This is, quite literally, pocketbook politics.
Japan's government has come up with a plan to ensure that tightfisted consumers and their money are soon parted: It's giving them coupons worth nearly $200 each.
The aim is to snap consumers out of their slump, get them to spend money instead of save it, and stimulate the economy.
Critics - and there are scores - call the plan impractical. "This is a very stupid idea," economist Haruo Shimada says flatly. "Consumers aren't spending, not because they don't have money, but because they're worried about the future. Even if the government gives them more money, they won't spend what they don't need to spend."
Housewife Hisae Izuka is the perfect example. Strolling along a downtown Tokyo street with her dimpled kindergartner, she says she has no plans to spend more, coupons or no coupons. "My kids are all small," she says. "My spending habits won't change for a couple of years."
The coupons belong to an $163 billion stimulus package the government is set to approve today. And while the public and pundits seem to think this venture will fail, a previous test was successful. In September, coupons worth about $5 were sold for around $4 in a Tokyo neighborhood and snapped up quickly.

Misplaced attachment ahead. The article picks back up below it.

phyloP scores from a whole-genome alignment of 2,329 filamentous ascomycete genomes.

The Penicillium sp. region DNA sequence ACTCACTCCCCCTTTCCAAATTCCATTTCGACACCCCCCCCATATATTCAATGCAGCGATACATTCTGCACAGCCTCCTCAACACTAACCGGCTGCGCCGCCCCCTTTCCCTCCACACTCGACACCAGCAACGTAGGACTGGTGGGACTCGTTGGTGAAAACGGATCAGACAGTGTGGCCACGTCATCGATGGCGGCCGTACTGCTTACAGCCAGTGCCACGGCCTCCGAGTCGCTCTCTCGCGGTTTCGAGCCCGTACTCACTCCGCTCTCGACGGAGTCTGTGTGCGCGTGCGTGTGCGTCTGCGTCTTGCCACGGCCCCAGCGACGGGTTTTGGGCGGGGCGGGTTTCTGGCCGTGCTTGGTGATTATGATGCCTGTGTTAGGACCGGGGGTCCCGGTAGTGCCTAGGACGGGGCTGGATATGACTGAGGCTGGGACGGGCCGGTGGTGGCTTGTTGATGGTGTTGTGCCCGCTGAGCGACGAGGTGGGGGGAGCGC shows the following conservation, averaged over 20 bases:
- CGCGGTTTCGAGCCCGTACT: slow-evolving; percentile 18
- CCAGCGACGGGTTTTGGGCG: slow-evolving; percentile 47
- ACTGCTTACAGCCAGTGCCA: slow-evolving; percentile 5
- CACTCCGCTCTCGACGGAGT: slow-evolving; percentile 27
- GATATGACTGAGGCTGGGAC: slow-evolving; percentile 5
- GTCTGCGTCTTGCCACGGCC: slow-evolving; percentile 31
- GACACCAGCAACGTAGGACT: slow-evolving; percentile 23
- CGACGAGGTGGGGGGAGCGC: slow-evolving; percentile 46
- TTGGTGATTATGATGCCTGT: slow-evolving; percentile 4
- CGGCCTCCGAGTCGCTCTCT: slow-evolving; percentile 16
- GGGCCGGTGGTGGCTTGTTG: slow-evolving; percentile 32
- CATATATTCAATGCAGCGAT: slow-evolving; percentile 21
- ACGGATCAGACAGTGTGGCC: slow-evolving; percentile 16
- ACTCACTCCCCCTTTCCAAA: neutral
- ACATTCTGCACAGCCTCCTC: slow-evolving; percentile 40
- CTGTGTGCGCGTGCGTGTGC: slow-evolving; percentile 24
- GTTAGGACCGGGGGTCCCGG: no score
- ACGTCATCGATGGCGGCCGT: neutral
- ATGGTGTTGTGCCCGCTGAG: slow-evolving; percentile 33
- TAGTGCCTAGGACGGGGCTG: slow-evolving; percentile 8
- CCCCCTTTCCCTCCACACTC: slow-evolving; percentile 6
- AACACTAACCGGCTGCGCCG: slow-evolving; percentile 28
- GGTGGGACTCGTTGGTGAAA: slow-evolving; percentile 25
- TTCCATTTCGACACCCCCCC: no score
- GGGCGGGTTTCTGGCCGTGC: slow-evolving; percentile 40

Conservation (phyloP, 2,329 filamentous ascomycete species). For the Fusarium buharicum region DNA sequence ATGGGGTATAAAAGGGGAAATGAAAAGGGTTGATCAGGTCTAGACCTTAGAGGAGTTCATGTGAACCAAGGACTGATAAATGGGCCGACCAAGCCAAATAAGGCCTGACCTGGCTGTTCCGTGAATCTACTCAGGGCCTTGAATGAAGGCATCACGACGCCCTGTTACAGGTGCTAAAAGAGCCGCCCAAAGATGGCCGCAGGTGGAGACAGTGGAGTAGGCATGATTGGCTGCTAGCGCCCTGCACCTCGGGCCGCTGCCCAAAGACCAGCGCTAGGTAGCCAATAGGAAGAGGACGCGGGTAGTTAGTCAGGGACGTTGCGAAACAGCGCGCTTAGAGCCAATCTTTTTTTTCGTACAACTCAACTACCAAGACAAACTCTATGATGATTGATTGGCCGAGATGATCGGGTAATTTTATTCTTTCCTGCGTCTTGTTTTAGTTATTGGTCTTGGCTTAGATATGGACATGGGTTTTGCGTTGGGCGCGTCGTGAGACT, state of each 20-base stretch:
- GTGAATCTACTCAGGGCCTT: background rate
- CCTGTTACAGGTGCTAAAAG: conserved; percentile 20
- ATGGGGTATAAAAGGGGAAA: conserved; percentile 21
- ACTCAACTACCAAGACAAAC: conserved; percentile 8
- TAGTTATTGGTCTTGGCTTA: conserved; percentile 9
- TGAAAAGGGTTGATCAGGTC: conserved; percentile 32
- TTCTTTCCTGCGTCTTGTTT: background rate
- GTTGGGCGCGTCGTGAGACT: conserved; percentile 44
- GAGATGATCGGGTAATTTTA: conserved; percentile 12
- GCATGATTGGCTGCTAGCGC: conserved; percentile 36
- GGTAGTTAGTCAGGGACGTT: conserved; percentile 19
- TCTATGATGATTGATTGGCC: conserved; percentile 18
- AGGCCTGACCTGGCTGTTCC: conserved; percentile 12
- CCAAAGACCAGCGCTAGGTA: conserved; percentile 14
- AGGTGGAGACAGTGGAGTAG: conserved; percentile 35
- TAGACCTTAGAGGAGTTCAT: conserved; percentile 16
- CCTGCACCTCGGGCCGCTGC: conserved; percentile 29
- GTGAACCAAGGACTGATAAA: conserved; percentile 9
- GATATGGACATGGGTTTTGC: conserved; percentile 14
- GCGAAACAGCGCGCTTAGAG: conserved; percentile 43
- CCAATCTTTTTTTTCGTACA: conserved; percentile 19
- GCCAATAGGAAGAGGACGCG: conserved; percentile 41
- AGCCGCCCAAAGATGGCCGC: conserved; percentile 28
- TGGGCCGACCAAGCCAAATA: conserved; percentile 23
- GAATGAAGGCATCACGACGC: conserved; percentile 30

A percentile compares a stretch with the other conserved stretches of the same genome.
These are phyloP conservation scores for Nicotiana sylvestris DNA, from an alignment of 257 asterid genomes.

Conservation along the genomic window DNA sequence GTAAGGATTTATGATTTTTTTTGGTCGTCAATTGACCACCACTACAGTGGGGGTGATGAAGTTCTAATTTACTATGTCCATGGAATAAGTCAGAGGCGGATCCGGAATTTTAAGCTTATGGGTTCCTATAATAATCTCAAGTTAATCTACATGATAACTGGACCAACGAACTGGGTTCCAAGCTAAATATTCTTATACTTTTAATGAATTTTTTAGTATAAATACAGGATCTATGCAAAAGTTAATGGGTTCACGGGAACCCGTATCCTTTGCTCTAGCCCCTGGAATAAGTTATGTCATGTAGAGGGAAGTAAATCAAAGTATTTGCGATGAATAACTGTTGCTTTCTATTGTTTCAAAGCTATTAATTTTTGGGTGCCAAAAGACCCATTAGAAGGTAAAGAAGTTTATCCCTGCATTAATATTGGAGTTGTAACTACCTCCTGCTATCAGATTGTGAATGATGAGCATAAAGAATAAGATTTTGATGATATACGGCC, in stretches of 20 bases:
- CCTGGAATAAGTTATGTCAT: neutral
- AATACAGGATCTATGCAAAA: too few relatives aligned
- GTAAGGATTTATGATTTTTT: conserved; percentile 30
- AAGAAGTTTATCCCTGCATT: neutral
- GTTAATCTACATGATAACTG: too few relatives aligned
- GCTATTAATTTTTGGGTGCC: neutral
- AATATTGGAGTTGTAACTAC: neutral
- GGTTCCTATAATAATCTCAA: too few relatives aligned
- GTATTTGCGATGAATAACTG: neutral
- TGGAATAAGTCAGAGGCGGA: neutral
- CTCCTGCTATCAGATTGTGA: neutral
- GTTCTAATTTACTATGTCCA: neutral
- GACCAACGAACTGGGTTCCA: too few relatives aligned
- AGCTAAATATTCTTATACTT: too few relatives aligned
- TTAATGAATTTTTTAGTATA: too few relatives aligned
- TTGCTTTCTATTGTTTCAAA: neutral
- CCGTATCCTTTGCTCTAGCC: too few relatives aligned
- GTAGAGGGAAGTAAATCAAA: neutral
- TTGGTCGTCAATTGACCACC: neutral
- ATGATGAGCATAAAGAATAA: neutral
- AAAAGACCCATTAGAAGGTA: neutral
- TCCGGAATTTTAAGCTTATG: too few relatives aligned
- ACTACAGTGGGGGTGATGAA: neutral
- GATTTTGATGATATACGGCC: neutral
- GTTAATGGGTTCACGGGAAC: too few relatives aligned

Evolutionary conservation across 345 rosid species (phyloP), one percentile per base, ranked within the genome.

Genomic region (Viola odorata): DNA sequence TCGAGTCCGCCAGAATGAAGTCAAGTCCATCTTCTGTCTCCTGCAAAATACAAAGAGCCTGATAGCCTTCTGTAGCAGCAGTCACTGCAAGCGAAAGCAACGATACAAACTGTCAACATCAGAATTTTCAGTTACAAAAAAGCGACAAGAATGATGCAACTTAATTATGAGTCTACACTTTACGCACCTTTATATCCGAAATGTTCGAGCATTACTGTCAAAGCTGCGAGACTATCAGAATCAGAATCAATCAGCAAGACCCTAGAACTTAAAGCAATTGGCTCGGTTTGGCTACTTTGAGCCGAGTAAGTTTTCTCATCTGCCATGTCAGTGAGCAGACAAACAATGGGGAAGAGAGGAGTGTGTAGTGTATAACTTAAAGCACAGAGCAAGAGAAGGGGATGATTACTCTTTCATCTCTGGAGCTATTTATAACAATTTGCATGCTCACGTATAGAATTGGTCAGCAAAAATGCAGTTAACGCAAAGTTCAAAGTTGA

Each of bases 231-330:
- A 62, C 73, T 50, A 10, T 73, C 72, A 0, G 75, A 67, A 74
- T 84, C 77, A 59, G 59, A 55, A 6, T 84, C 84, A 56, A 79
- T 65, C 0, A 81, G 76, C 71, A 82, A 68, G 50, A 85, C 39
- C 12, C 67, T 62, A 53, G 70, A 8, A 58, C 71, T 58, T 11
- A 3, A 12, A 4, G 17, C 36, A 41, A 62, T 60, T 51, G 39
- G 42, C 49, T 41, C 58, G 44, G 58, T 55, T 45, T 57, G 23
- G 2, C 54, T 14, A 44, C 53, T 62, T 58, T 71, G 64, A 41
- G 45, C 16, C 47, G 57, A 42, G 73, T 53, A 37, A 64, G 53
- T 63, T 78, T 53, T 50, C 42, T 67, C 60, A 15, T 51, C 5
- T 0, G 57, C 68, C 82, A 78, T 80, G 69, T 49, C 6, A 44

But the new plan, which goes into effect in January, is on an unprecedented scale. The government will spend over $5 billion on coupons. They'll be issued to every family with adults over 65, children 15 and under, and to people on public welfare.
Dubbed "Hometown Coupons," they are valid for six months and can only be used for shopping. They will not be redeemable for cash, and stores will not give change on purchases.
Past attempts to stimulate the economy through tax cuts have flopped because consumers have just saved the money. The coupons are supposed to be "save proof," but critics say consumers will just use them for goods they plan to buy anyway.
Others say the coupons will stimulate more counterfeiting than spending. "This will make criminals very happy," predicts political analyst Minoru Morita.
The bottom line, say economists: The coupons aren't enough. Mr. Shimada says the economy needs corporate, income, and housing tax cuts, plus massive public works spending. "The government isn't in a position to be taking this very low-key, strange policy."